It’s this break—between the average technical capacity of an individual and her opportunity to set this capacity to work—that exposes how the cognitariat implies the precariat, how post-Fordism’s incorporation of the (pre-formed) human into labor processes implies its abandonment of large populations of would-be human workers. We need to catch up with all that this break implies. So far, student debt activism has adopted a rhetoric of the social contract: Students have indebted themselves with the understanding that they would be able to realize their investment in the labor market, that some agency would repair any break in the organic composition of social capital. This understanding is broadly Keynesian in its assumptions. But one trillion of debt for university education signifies, if nothing else proves it, capital’s movement beyond modalities of social-state embedding. The effect of neoliberal post-Fordism is not the putting-to-work of souls; or, at least, its broadest effects are irreducible to the 100,000 super-trained high-tech cats who generate 45989548 virtual ontologies before breakfast and signal our coming species-being. Rather, one trillion dollars of unresolvable debt is the halo of an immanent potentiality deprived of any means of achieving actuality, of potentiated souls unable to incarnate themselves in the social.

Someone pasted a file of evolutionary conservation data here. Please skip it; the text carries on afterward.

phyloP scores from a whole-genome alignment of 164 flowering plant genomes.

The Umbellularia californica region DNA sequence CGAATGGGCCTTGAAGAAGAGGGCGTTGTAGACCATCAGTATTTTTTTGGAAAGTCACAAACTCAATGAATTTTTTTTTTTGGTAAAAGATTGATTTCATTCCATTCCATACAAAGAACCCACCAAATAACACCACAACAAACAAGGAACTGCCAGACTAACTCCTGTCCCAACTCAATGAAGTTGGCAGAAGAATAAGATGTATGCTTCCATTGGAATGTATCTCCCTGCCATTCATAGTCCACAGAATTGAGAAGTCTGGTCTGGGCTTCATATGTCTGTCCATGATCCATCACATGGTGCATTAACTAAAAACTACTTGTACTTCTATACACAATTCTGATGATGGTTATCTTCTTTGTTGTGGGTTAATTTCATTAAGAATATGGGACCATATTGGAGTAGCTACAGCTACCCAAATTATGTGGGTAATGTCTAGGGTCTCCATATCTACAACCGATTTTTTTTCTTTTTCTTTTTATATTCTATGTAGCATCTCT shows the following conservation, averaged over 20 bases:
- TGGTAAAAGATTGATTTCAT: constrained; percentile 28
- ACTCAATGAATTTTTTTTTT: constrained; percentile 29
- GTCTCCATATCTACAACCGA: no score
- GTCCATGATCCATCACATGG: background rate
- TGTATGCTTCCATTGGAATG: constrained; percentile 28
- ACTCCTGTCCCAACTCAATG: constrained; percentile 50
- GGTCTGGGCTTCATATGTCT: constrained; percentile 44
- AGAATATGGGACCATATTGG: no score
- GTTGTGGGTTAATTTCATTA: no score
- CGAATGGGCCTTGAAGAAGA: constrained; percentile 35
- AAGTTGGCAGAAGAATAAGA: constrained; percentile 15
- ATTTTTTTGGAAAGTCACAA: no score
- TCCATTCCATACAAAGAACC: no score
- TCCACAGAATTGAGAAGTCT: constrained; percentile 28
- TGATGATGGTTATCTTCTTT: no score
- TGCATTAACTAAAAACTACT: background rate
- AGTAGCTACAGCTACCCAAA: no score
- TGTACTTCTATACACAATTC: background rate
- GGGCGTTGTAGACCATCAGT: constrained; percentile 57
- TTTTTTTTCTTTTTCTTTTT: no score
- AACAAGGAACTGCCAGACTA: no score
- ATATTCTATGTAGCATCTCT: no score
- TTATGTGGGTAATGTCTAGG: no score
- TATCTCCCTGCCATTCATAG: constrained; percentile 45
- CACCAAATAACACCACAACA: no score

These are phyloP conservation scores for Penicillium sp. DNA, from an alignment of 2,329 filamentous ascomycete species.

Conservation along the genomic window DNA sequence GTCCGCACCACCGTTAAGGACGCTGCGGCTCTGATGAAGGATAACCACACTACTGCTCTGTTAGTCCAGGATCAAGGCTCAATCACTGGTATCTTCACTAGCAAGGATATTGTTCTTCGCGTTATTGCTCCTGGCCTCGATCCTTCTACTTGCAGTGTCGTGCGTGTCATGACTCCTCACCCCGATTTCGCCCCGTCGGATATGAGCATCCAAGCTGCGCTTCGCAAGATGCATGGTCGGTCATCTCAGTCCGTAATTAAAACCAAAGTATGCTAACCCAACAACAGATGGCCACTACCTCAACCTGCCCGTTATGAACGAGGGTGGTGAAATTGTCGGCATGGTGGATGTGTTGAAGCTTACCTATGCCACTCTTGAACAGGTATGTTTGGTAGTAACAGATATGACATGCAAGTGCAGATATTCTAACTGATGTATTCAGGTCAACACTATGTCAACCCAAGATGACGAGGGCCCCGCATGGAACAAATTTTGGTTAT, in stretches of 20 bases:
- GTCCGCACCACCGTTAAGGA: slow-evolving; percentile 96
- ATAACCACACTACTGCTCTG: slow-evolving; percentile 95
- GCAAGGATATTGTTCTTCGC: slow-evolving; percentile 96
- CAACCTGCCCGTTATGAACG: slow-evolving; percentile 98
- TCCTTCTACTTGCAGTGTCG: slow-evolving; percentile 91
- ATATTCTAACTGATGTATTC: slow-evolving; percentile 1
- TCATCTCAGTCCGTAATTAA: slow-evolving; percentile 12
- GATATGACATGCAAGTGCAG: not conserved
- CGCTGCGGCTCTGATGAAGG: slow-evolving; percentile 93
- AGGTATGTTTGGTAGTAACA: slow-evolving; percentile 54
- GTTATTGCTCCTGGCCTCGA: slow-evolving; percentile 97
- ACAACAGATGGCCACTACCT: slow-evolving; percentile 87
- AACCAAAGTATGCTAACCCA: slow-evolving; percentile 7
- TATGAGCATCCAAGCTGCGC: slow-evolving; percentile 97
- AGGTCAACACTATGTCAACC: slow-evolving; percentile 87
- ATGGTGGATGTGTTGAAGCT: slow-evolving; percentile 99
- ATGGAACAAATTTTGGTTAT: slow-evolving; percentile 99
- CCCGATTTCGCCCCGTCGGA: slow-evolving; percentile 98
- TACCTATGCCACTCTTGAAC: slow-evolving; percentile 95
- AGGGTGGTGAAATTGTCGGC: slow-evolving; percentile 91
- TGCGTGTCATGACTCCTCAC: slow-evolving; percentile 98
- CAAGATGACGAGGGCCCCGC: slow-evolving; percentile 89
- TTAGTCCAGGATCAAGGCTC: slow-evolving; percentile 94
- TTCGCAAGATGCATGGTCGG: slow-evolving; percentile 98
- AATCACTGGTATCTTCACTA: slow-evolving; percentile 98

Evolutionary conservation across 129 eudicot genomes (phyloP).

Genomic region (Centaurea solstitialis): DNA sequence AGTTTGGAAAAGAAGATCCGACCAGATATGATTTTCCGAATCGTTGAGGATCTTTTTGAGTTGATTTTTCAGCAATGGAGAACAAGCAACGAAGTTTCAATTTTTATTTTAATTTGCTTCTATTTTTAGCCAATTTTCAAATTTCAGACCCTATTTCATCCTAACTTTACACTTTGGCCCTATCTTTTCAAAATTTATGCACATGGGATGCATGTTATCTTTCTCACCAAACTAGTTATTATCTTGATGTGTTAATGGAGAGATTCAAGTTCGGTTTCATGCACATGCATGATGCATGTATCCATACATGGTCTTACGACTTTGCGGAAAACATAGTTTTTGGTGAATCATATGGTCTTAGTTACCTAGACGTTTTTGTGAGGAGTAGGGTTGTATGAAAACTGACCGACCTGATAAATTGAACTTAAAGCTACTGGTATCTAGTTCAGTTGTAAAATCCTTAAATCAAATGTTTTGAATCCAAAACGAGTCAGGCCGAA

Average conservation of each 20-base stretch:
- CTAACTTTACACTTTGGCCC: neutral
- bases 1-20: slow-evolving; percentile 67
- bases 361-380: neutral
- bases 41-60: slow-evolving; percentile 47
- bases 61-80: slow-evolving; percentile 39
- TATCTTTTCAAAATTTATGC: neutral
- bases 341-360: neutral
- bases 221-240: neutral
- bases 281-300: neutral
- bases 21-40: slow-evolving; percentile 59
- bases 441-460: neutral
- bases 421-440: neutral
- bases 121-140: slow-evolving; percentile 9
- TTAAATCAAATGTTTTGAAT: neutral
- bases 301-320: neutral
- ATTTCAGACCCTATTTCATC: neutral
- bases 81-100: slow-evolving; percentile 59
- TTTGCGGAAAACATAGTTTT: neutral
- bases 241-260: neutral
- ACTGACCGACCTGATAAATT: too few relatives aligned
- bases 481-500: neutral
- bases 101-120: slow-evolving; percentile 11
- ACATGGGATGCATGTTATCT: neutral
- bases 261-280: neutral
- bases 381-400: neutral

A new specter, then, haunts capitalism. The simplest point I want to make is this: A new student movement organized around unresolvable debt would have implications far beyond university financing. The break between auto-valorized variable capital and its ability to realize itself at work marks a crisis in the composition of capital. For this reason, the student debt movement has a generality and importance that extends beyond the university and could touch upon the general social terrain. The point is to make this articulation. Demands for debt forgiveness have provided a good slogan and inaugural program. However, when such demands are made on the state, we risk promoting a kind of retroactive Keynesianism; it might choose to perform a one-time absorption of the costs of social reproduction. This would leave the composition of capital mostly intact while simultaneously isolating the import of the student debt movement to the relationship between students and universities operating in a bad jobs climate. We need to stake out a position—cognitively and practically—in the broader terrain of social (re)production